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Nightcrawler – Movie Review

Nightcrawler Movie

Nightcrawler – Review by Cormac Fitzgerald

Director: Dan Gilroy

Writer: Dan Gilroy

Starring: Jake Gyllenhaal, Rene Russo, Riz Ahmed

In Nightcrawler, Jake Gyllenhaal plays Louis Bloom, a young man looking to become successful in the cut throat city of Los Angeles. We first meet Bloom as he scrounges through scrap metal looking for copper wiring before selling it on to a construction worker. He is very skinny, with long greasy hair and eyes that pop out of his skull and he speaks in a clipped, clear manner. While driving home one night Bloom comes across a car crash and sees a camera crew rush to film the scene. These are “Nightcrawlers”, people who drive around L.A. filming car crashes and other disasters to sell the footage to local news stations. Bloom sees an opening and gets himself a police scanner and a camera and films his first crash to sell on to a local channel.

This is the springboard for the film into the dark, seedy world of disaster footage specialists. Bloom seems to lack any empathy or compassion and has no problem getting up close and personal with victims, which makes him very successful in the business. His competitors are nasty and mean spirited, like greasy veteran Joe Loder (Bill Paxton), but Bloom is something different – a positive, upbeat sociopath spouting an endless stream of self-help book diatribe and slogans.

He develops a working relationship with a local news morning show and its ageing producer Nina (Rene Russo), who uses Bloom to get ratings but soon has the relationship turned upon her. He gets a proper van and recording equipment and can even afford to hire low paid intern Rick (Riz Ahmed). Bloom becomes so adept at his job that he even enters and alters crime scenes to get the best shot, and he isn’t afraid to disrupt police investigations or allow disasters to unfold as long as he gets to be the first one on the scene.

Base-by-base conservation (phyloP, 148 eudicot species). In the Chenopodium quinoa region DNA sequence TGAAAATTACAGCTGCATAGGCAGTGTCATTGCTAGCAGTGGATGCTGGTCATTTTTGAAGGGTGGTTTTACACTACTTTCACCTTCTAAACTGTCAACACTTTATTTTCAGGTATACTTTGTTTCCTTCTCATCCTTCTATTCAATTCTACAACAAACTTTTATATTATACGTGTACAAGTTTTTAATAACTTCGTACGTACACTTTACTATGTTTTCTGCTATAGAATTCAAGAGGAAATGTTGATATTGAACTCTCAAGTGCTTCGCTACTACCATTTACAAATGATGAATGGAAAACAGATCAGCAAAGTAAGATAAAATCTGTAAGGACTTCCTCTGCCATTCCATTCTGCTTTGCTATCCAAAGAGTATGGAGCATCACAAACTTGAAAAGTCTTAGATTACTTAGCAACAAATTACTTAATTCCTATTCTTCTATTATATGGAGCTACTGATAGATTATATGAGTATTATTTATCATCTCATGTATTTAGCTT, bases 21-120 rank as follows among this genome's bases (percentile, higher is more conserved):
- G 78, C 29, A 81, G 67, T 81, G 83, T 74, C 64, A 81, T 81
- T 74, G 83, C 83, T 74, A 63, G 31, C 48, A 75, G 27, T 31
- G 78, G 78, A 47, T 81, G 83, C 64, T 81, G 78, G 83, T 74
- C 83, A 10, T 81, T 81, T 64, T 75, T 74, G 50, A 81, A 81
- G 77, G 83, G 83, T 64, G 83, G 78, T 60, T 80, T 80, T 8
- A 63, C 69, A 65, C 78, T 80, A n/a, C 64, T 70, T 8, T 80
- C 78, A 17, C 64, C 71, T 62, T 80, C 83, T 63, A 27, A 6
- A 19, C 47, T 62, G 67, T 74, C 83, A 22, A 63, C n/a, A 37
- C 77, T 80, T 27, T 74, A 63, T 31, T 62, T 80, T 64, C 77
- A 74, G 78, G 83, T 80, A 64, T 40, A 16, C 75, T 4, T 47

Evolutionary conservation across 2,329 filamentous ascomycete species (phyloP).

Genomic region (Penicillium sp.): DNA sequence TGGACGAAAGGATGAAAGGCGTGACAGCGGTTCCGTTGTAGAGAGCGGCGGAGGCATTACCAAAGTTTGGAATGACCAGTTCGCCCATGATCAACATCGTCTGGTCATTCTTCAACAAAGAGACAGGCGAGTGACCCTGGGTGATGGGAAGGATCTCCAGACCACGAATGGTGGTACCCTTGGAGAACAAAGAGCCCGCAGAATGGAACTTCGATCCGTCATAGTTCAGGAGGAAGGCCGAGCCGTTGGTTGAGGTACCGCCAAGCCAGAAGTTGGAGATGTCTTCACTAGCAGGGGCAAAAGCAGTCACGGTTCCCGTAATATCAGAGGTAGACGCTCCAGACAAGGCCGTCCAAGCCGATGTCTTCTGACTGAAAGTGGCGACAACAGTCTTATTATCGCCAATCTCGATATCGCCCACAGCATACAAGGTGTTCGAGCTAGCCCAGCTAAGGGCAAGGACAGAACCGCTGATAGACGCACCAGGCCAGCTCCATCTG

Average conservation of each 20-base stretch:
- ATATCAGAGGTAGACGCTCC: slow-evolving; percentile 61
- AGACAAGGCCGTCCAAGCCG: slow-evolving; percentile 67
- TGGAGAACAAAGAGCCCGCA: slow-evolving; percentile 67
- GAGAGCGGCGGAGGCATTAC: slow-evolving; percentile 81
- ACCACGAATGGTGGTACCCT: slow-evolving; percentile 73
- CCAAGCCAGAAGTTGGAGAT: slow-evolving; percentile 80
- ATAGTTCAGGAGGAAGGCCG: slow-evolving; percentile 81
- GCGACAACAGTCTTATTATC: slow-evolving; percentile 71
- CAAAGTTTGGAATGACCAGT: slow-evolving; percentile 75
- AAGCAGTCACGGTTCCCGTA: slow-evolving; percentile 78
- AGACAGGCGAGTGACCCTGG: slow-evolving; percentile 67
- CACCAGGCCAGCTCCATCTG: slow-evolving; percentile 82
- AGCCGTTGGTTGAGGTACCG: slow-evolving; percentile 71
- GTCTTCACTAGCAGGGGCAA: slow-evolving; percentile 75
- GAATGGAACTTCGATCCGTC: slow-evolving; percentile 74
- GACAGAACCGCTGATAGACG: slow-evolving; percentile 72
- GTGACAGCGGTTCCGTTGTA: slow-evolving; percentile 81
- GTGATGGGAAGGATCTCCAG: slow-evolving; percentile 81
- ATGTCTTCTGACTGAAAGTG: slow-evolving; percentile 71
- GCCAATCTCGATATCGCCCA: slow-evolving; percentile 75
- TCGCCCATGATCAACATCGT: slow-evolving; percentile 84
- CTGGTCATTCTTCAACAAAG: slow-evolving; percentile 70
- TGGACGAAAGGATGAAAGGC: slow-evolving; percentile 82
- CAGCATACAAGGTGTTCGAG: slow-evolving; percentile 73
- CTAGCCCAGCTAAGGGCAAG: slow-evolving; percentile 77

Nightcrawler is an original and powerful movie – turning the lens on a fascinating section of the news world and the people who document it. Gyllenhaal is the star of the show and gives an outstanding performance as the creepy, shifty Bloom, a character who will definitely enter the canon of unforgettable anti-heroes. He is at once disarmingly polite and dangerously psychopathic – a twisted mish-mash of corporate slogans and American values that create a truly captivating, sickening and, worrying as it is, strangely likeable character.

His supporting cast play off Bloom excellently: Nina is a near-washed up TV producer who he takes a disturbing interest in, and it’s not nice to see how far she will go for ratings; Rick is a barely educated deadbeat who comes into his own and provides brilliant comedy as the two speed around the inky LA night.

L.A. looks fantastic in blacks and purples contrasted with the lights of endless traffic. Writer and Director Dan Gilroy (in his directorial debut, believe it or not) does an excellent job of bringing together the various strands and keeping the movie on a straight road. A steady pace is kept throughout with witty and disturbing dialogue and moments of laugh-out-loud humour mingled with high-octane car chases and moments of nail-biting suspense. In the last quarter, however, the movie shifts to fifth gear and the climax is a brilliantly executed, adrenaline fuelled joy-ride that will have the entire cinema on the edge of their seats.

Nightcrawler is a modern tale of the twisted values of the American Dream. It is disturbing, powerful, important and darkly funny.

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